the organisms that are eaten in a predator/prey relationship
prograde rotation
the counterclockwise spin of a planet or moon when seen from above the planet's or moon's north pole
subatomic particle located in the nucleus, with a positive charge and a mass
an early stage in the formation of a star, after the beginning of the collapse of the gas cloud from which it is formed, but before nuclear fusion has occurred
an instrument used to measure relative humidity
pure substance
a substance that cannot be separated into two or more substances by physical means
qualitative data
data that describes characteristics such as colors, smells, texture, etc.
quantitative data
numerical data which can be measured such as length, time, temperature, etc.
the transfer of energy as electromagnetic waves
radio telescope
a device used to detect radio waves given off by objects in space
rain bands
the outer part of a hurricane
Rain bands produce heavy rains and high winds.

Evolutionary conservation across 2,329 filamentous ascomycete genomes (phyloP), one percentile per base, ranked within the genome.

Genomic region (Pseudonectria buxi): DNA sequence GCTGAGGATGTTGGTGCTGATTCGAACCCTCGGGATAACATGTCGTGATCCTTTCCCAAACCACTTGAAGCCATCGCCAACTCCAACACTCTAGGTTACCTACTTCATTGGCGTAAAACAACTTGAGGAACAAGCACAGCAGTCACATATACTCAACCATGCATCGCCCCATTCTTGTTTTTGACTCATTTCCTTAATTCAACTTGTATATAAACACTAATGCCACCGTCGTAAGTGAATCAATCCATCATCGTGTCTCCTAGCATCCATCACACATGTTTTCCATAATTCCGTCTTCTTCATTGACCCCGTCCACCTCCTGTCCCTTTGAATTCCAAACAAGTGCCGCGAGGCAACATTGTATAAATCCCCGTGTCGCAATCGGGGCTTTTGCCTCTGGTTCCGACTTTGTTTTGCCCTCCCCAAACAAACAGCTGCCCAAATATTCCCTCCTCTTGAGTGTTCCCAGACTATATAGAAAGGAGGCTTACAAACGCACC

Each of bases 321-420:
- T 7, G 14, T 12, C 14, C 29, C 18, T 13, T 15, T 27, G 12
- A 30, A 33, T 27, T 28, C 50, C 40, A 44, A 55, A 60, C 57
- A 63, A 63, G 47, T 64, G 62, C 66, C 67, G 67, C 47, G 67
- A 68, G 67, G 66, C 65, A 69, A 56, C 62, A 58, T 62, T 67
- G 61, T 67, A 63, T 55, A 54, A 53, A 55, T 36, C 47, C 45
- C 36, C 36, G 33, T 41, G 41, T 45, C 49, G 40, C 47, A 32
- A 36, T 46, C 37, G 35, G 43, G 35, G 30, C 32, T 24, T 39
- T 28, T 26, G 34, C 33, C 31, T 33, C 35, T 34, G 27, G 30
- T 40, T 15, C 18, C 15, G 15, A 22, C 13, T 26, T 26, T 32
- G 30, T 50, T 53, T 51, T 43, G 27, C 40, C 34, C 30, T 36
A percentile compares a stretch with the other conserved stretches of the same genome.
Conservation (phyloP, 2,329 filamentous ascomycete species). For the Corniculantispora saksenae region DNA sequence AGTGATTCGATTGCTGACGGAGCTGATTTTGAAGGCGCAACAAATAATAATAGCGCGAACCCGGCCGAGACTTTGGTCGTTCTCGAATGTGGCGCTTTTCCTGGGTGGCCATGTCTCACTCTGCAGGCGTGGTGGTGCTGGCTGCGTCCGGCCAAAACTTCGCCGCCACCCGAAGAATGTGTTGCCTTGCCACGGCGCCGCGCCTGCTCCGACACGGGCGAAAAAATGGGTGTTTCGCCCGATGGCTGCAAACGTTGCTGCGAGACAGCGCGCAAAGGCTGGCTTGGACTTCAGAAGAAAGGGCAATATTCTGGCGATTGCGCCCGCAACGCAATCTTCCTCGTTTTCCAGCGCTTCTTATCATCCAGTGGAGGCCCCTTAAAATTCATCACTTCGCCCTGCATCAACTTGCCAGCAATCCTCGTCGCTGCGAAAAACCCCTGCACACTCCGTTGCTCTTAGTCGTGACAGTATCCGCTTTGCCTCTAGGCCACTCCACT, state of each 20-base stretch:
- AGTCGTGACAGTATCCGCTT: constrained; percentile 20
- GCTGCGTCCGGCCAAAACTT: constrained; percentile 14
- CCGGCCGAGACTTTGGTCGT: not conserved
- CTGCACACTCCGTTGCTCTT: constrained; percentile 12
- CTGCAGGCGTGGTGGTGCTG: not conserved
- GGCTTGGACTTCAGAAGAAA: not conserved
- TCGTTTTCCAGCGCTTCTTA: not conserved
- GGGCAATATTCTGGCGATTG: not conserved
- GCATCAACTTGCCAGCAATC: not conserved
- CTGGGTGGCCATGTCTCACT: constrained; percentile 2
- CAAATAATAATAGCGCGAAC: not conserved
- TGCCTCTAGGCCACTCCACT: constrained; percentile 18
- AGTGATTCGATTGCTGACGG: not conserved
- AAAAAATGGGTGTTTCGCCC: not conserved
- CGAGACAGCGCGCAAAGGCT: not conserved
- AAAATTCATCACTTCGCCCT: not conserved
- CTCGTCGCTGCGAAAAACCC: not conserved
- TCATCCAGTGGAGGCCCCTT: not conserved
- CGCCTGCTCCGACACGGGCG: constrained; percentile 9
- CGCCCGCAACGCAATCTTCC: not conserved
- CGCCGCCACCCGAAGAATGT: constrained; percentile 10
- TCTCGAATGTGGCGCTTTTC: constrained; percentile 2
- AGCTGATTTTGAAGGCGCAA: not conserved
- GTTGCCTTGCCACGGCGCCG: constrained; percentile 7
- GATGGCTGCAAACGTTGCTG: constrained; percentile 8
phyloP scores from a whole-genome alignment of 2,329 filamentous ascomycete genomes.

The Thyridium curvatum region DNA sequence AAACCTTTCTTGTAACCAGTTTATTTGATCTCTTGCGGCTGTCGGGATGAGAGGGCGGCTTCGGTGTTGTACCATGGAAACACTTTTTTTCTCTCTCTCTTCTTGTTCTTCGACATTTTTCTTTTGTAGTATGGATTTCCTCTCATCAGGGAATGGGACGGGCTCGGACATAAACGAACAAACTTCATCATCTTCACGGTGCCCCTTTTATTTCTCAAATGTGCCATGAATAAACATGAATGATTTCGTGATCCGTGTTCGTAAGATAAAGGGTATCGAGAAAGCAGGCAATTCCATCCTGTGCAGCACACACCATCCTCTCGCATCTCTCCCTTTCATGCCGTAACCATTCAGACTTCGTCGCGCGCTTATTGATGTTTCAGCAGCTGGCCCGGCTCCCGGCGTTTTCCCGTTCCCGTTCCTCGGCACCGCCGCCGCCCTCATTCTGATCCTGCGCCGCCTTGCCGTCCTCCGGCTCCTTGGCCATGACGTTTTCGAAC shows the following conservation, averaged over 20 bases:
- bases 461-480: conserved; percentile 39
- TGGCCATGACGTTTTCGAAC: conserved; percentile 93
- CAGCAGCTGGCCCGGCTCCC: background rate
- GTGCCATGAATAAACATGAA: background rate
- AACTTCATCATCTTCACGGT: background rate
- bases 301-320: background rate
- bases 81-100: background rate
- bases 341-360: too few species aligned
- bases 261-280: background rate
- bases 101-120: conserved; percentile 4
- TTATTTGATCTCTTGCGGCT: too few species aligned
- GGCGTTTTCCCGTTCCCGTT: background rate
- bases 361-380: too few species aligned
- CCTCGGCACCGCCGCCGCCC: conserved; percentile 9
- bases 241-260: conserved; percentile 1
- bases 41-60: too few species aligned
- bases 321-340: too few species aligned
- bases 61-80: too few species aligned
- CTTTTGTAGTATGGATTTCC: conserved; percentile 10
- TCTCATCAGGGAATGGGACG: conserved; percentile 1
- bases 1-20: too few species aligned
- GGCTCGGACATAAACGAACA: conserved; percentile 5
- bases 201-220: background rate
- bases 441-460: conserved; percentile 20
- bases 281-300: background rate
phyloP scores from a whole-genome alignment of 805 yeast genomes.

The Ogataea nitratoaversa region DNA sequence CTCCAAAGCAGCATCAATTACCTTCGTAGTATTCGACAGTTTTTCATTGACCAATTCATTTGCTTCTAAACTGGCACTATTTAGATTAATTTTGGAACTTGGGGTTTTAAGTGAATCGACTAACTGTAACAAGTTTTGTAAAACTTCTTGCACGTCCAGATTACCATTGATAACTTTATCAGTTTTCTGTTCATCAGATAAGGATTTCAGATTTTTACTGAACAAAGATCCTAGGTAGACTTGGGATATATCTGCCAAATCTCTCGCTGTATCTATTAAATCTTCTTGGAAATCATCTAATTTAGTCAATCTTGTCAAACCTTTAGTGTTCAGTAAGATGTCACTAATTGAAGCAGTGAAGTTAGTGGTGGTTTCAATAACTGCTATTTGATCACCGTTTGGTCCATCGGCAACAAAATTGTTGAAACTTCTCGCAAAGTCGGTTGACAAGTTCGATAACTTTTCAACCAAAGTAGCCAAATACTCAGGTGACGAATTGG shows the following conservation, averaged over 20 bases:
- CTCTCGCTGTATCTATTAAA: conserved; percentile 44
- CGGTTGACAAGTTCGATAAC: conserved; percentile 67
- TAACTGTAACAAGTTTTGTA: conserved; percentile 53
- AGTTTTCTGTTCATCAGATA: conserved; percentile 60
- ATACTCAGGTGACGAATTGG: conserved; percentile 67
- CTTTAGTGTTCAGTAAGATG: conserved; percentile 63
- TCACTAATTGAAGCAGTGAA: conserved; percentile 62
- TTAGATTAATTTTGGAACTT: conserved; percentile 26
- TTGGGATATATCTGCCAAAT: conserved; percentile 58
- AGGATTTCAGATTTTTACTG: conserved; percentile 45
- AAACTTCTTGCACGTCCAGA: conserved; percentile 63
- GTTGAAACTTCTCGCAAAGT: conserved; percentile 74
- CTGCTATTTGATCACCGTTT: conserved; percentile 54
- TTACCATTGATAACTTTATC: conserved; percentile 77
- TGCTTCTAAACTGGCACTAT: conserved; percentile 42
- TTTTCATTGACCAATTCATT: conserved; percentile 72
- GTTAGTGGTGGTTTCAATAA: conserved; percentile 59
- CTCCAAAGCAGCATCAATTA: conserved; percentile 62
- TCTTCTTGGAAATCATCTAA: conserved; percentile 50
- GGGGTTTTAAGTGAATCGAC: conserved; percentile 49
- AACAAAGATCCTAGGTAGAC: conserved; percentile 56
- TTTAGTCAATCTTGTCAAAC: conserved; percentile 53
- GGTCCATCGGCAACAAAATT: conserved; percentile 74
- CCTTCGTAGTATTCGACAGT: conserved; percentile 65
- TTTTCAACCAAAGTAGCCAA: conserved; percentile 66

reference point
a place or object used for comparison to determine if something is in motion
reflecting telescope
a telescope that uses one or more mirrors to gather light from distant objects
refracting telescope
a telescope that uses convex glass lenses to gather and focus light
relative humidity
the measure of the amount of water vapor present in the air compared to that amount that could be held at a specific temperature
repeated trials
multiple experiments performed to validate data
the motion (often ellipical) of a body as it orbits another body in space
retrograde rotation
the clockwise spin of a planet or moon when seen from above the planet's or moon's north pole
the spinning motion of a body on its axis
safety glasses
protective clothing worn to protect the eyes against flying objects
Safety glasses do not provide adequate coverage for chemical spashes.